T Sugawara, N Hoshi, N Sakuragi
granulosa cell tumor, mucinous cystadenocarcinoma, sclerosing stromal tumor, star, steroidogenic acute regulatory protein, theca cell tumor
T Sugawara, N Hoshi, N Sakuragi. Immunohistochemical Study Of Steroidogenic Acute Regulatory (StAR) Protein In Ovarian Tumors. The Internet Journal of Gynecology and Obstetrics. 2003 Volume 3 Number 2.
Ovarian tumors are common neoplasms in the female reproductive tract. The frequency of functioning tumors has been reported to be 0.8% to 1.2% in ovarian tumors and to be about 8% in all solid ovarian tumors (1,2,3). Specific signs are caused by internal secretion of produced steroid hormones. Signs in cases of estrogen-producing tumors are precocious maturity, irregular genital bleeding, marked estrogenic vaginal smears and endometrial hyperplasia, and the sign in cases of androgen-producing tumors is masculinization (4, 5). When clinical characteristics due to the effects of steroid hormones are seen, speculation regarding the histology of ovarian tumors can sometimes be made. However, the possibility of the existence of a functioning tumor cannot be excluded simply by the amount of steroid hormones produced because there are no specific signs if only a small amount of steroid hormones is produced. Theca cell tumors and granulose cell tumors produce estrogen in tumor cells, and Sertoli cell tumors and Leydig cell tumors produce androgen. It has also been reported that some epithelial ovarian tumors, which are considered to be tumors that do not produce steroid hormones, are steroid hormone-producing tumors.
The first reaction in the biosynthesis of steroid hormones is catalyzed by the cytochrome P450 cholesterol side-chain cleavage enzyme (P450scc), which resides on inner mitochondria membranes. Steroidogenic acute regulatory (StAR) protein promotes pregnenolone production from cholesterol by regulating the movement from the outer to the inner mitochondrial membranes (6). StAR mRNA is expressed in hormone-producing tissues, which are in the adrenal gland, ovary and testis (7). StAR is a candidate gene of lipoid congenital adrenal hyperplasia, which is a severe impairment of steroid biosynthesis (8). StAR protein is associated with steroid hormone production (7). In this study, we examined the expression of StAR protein in steroid hormone-producing cord-stromal ovarian tumors and in a mucinous cystadenocarcinoma using immunohistochemistry.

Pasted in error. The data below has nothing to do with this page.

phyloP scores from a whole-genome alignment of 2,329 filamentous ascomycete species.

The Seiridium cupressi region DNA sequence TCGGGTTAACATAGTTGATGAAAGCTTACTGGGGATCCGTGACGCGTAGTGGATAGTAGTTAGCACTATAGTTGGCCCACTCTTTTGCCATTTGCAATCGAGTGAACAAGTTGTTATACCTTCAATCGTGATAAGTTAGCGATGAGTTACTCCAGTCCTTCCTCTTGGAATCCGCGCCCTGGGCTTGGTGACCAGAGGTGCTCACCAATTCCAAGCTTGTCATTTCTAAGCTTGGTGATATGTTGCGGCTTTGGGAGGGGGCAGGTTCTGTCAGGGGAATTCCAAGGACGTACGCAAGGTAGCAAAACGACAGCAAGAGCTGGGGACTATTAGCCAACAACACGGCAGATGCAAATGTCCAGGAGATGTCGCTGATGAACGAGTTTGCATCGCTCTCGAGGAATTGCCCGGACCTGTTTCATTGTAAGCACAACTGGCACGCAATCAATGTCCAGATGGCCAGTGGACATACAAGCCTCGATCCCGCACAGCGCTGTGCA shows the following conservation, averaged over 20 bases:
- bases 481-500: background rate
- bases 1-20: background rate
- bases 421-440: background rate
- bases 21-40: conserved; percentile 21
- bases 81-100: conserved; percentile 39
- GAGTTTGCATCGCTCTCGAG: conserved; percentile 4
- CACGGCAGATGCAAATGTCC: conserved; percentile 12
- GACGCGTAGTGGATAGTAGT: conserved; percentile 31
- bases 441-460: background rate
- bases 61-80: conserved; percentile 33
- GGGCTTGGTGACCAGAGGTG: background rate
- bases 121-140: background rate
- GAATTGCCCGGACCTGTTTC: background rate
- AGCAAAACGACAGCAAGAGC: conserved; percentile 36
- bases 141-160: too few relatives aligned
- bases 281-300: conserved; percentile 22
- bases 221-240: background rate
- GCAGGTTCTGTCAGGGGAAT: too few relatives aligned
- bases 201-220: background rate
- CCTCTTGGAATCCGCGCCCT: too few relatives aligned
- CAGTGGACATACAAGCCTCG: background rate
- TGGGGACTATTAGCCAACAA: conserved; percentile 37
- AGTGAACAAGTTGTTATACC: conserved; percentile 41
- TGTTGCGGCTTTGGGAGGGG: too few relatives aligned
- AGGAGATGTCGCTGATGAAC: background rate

Materials and Methods
We studied four cases of functional tumors, including one case of theca cell tumor, one case of granulosa cell tumor, one case of sclerosing stromal tumor and one case of mucinous cystadenocarcinoma. In all cases, diagnosis had been made on the basis of clinical findings, including results of hormone assays, and surgery had been performed. Pathological diagnosis was made after surgery. Ovary tissues that had StAR protein expression before menopause were used as positive controls. Phosphate buffer was used instead of StAR protein antibody as a negative control.
Immunohistochemistry was performed on 2.5-µm-thick sections on slides using the biotin-streptavidin amplified technique with a histofine immunostaining kit (Nichirei, Tokyo, Japan). Briefly, the procedure was as follows. After deparaffinization, endogenous peroxides were inactivated with 3% H2O2 in methanol for 15 minutes at room temperature. This was followed by incubation with 10% goat serum for 10 min at room temperature. The slide was then incubated with a primary antibody to StAR protein (rabbit IgG fraction) at 4 °C for 7 hr. The StAR protein antibody dilution was 1 to 1,000. The sample was further incubated with a biotinylated goat anti-rabbit antibody for 1 hr and then with peroxidase-conjugated streptavidin for one hour at room temperature. Finally, a colorimetric reaction was carried out with a solution containing 50 mM Tris HCl, pH 7.6, 0.66 mol/l of 3.3'-diaminobenzine, and 0.06% of H2O2, and then counterstaining with hematoxylin stain was performed.
Results and Discussion